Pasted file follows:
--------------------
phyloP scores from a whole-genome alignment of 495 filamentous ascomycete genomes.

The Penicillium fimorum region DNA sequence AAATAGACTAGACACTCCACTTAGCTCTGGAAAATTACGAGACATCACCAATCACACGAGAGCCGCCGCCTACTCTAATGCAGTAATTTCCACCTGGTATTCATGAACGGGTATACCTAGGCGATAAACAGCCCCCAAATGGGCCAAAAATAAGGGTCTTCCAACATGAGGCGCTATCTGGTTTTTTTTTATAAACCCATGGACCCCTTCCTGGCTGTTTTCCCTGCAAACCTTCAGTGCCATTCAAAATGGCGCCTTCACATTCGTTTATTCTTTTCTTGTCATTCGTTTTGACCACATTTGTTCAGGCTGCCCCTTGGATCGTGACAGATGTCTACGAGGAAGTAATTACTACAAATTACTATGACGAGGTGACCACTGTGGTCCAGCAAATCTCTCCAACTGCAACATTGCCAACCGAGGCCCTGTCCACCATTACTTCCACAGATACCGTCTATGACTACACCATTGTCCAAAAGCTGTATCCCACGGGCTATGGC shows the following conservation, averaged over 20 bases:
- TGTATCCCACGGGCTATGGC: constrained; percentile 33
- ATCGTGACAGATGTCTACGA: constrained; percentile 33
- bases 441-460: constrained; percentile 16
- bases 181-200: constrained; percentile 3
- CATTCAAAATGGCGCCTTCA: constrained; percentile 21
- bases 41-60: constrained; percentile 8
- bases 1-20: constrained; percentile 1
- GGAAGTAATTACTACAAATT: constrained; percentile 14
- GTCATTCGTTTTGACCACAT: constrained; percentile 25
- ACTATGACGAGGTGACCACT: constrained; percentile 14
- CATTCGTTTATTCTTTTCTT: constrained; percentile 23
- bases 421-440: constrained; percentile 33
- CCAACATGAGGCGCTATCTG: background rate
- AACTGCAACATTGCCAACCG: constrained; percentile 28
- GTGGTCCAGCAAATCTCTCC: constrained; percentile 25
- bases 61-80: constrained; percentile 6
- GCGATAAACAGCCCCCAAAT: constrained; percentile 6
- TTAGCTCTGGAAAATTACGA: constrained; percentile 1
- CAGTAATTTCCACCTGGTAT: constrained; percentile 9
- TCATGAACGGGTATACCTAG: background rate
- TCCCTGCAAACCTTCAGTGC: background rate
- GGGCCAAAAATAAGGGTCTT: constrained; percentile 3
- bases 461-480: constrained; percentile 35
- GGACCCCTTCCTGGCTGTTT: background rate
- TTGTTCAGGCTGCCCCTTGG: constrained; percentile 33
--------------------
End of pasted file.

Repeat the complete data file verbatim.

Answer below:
phyloP scores from a whole-genome alignment of 495 filamentous ascomycete genomes.

The Penicillium fimorum region DNA sequence AAATAGACTAGACACTCCACTTAGCTCTGGAAAATTACGAGACATCACCAATCACACGAGAGCCGCCGCCTACTCTAATGCAGTAATTTCCACCTGGTATTCATGAACGGGTATACCTAGGCGATAAACAGCCCCCAAATGGGCCAAAAATAAGGGTCTTCCAACATGAGGCGCTATCTGGTTTTTTTTTATAAACCCATGGACCCCTTCCTGGCTGTTTTCCCTGCAAACCTTCAGTGCCATTCAAAATGGCGCCTTCACATTCGTTTATTCTTTTCTTGTCATTCGTTTTGACCACATTTGTTCAGGCTGCCCCTTGGATCGTGACAGATGTCTACGAGGAAGTAATTACTACAAATTACTATGACGAGGTGACCACTGTGGTCCAGCAAATCTCTCCAACTGCAACATTGCCAACCGAGGCCCTGTCCACCATTACTTCCACAGATACCGTCTATGACTACACCATTGTCCAAAAGCTGTATCCCACGGGCTATGGC shows the following conservation, averaged over 20 bases:
- TGTATCCCACGGGCTATGGC: constrained; percentile 33
- ATCGTGACAGATGTCTACGA: constrained; percentile 33
- bases 441-460: constrained; percentile 16
- bases 181-200: constrained; percentile 3
- CATTCAAAATGGCGCCTTCA: constrained; percentile 21
- bases 41-60: constrained; percentile 8
- bases 1-20: constrained; percentile 1
- GGAAGTAATTACTACAAATT: constrained; percentile 14
- GTCATTCGTTTTGACCACAT: constrained; percentile 25
- ACTATGACGAGGTGACCACT: constrained; percentile 14
- CATTCGTTTATTCTTTTCTT: constrained; percentile 23
- bases 421-440: constrained; percentile 33
- CCAACATGAGGCGCTATCTG: background rate
- AACTGCAACATTGCCAACCG: constrained; percentile 28
- GTGGTCCAGCAAATCTCTCC: constrained; percentile 25
- bases 61-80: constrained; percentile 6
- GCGATAAACAGCCCCCAAAT: constrained; percentile 6
- TTAGCTCTGGAAAATTACGA: constrained; percentile 1
- CAGTAATTTCCACCTGGTAT: constrained; percentile 9
- TCATGAACGGGTATACCTAG: background rate
- TCCCTGCAAACCTTCAGTGC: background rate
- GGGCCAAAAATAAGGGTCTT: constrained; percentile 3
- bases 461-480: constrained; percentile 35
- GGACCCCTTCCTGGCTGTTT: background rate
- TTGTTCAGGCTGCCCCTTGG: constrained; percentile 33